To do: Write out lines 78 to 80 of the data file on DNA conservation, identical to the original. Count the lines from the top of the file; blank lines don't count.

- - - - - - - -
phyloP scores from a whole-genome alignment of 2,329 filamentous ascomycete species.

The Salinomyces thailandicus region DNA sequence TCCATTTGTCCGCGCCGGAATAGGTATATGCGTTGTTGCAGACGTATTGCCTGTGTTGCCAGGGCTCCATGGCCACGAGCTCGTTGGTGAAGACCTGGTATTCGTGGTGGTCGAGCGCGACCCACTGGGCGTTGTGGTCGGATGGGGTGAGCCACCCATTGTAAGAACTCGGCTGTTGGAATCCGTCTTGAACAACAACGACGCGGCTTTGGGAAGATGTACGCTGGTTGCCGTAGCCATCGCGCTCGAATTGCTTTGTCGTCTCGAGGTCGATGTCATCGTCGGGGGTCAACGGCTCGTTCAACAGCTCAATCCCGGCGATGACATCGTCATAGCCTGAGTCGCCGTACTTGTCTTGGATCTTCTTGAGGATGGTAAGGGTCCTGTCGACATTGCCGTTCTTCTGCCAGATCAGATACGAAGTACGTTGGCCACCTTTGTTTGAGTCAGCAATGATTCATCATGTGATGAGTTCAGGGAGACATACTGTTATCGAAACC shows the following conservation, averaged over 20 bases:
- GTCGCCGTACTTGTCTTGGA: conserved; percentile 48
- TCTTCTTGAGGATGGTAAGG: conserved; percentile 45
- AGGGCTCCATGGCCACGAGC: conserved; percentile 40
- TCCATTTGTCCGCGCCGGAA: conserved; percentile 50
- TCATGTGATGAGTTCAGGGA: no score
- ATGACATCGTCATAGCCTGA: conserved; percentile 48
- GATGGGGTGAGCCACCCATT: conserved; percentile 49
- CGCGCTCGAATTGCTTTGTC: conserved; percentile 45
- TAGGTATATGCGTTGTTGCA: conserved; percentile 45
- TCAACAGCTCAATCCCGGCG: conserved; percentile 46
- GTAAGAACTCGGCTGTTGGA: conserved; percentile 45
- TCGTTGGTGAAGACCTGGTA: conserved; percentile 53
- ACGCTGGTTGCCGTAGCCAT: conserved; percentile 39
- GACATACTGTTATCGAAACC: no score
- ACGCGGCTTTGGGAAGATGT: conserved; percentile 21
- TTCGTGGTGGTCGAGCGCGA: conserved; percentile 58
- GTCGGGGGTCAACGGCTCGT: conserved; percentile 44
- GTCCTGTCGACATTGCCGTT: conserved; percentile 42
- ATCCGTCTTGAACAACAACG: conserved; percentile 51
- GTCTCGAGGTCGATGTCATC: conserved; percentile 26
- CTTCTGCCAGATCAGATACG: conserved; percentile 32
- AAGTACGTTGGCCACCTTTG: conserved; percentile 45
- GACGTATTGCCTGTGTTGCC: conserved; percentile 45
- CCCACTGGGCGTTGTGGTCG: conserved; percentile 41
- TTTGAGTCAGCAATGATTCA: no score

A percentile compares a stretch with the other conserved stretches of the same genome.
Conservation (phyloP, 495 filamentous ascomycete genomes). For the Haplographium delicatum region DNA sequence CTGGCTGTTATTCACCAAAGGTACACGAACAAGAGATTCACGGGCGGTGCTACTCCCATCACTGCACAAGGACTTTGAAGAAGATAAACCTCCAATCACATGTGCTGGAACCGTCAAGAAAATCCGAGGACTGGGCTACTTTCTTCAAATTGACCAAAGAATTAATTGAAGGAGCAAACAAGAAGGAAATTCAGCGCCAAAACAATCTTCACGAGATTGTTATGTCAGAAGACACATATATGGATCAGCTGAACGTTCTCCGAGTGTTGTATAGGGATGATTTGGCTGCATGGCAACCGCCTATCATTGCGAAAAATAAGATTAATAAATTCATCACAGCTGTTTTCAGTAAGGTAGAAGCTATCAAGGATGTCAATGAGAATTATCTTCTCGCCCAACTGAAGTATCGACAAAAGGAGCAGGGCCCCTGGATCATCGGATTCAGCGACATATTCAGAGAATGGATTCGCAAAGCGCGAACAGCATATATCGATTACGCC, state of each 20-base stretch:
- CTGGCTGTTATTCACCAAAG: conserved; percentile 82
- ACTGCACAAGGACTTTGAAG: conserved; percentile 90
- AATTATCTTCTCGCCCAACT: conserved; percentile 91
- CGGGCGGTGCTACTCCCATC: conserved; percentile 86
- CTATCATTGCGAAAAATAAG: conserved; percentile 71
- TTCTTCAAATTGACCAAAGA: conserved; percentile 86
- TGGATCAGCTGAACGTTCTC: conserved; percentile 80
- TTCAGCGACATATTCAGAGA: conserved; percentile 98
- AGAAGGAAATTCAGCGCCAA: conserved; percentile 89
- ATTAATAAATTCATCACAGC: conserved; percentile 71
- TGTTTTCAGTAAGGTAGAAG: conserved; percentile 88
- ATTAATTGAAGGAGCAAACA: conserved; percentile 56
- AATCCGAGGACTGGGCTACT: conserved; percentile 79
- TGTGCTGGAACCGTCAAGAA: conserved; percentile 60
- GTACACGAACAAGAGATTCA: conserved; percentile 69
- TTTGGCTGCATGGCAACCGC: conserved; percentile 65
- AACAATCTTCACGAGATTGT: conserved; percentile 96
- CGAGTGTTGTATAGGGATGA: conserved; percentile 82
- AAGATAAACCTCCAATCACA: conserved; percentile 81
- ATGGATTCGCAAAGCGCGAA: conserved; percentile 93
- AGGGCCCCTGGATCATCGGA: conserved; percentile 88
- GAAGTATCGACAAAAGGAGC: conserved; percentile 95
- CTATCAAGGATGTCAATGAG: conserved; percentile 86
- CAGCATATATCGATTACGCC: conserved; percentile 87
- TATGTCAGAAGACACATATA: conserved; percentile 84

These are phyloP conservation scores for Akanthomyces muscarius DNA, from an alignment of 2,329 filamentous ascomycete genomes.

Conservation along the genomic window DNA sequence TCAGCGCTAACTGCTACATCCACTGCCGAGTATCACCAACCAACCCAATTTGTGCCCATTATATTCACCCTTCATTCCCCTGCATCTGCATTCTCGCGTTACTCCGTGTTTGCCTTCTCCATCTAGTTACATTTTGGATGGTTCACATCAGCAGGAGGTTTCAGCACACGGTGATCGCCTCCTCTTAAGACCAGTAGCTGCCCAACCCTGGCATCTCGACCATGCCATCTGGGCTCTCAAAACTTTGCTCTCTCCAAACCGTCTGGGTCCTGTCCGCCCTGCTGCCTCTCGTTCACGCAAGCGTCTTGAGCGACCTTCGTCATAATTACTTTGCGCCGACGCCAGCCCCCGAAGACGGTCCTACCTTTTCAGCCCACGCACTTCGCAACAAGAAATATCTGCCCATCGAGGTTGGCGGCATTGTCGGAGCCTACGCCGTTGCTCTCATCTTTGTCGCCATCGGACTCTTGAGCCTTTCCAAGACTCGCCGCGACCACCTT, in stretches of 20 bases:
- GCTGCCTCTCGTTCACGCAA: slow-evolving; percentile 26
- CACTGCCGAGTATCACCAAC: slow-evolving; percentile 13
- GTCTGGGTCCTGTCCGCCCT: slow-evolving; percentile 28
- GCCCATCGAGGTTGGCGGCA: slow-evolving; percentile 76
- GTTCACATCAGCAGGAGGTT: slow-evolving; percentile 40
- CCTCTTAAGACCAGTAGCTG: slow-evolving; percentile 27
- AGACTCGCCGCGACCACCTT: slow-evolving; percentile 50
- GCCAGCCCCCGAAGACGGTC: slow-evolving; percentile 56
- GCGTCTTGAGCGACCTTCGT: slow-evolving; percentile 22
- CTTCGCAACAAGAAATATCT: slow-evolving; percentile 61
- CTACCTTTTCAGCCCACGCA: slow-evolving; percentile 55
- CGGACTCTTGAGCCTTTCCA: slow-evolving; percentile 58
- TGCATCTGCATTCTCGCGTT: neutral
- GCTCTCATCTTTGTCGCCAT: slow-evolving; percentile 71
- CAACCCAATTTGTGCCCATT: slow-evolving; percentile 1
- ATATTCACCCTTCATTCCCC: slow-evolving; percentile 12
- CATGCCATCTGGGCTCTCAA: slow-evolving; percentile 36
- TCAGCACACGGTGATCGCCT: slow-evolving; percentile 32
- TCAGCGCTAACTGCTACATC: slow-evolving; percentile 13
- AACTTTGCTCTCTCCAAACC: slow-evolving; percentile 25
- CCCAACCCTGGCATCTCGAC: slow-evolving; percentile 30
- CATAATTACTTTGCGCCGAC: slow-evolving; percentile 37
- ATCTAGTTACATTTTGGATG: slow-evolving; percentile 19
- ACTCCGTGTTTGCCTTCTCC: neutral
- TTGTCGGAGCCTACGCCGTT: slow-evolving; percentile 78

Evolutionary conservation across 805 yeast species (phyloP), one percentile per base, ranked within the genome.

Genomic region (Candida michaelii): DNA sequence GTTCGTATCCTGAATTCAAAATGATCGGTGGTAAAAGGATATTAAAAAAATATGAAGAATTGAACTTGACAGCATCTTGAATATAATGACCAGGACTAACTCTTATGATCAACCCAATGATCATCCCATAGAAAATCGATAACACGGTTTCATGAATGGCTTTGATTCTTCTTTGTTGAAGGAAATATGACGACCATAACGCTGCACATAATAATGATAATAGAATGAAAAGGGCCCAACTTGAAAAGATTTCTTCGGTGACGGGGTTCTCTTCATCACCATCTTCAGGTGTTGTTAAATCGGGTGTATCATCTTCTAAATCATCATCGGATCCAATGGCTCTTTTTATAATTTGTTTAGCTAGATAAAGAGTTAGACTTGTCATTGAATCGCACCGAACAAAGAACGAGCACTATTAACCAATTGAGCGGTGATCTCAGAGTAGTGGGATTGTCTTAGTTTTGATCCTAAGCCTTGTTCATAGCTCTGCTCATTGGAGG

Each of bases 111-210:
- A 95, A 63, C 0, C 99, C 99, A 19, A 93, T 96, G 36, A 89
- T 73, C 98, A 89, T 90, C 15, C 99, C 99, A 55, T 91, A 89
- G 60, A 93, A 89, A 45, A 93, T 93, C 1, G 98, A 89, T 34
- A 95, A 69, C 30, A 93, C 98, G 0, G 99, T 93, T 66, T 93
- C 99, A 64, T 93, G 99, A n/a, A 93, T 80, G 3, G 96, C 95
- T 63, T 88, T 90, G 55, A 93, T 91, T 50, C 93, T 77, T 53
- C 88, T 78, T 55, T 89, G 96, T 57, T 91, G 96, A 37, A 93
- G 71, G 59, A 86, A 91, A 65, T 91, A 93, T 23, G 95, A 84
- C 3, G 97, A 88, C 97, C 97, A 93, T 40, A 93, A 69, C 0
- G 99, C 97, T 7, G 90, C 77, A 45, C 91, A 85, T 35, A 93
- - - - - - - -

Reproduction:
- CATAATTACTTTGCGCCGAC: slow-evolving; percentile 37
- ATCTAGTTACATTTTGGATG: slow-evolving; percentile 19
- ACTCCGTGTTTGCCTTCTCC: neutral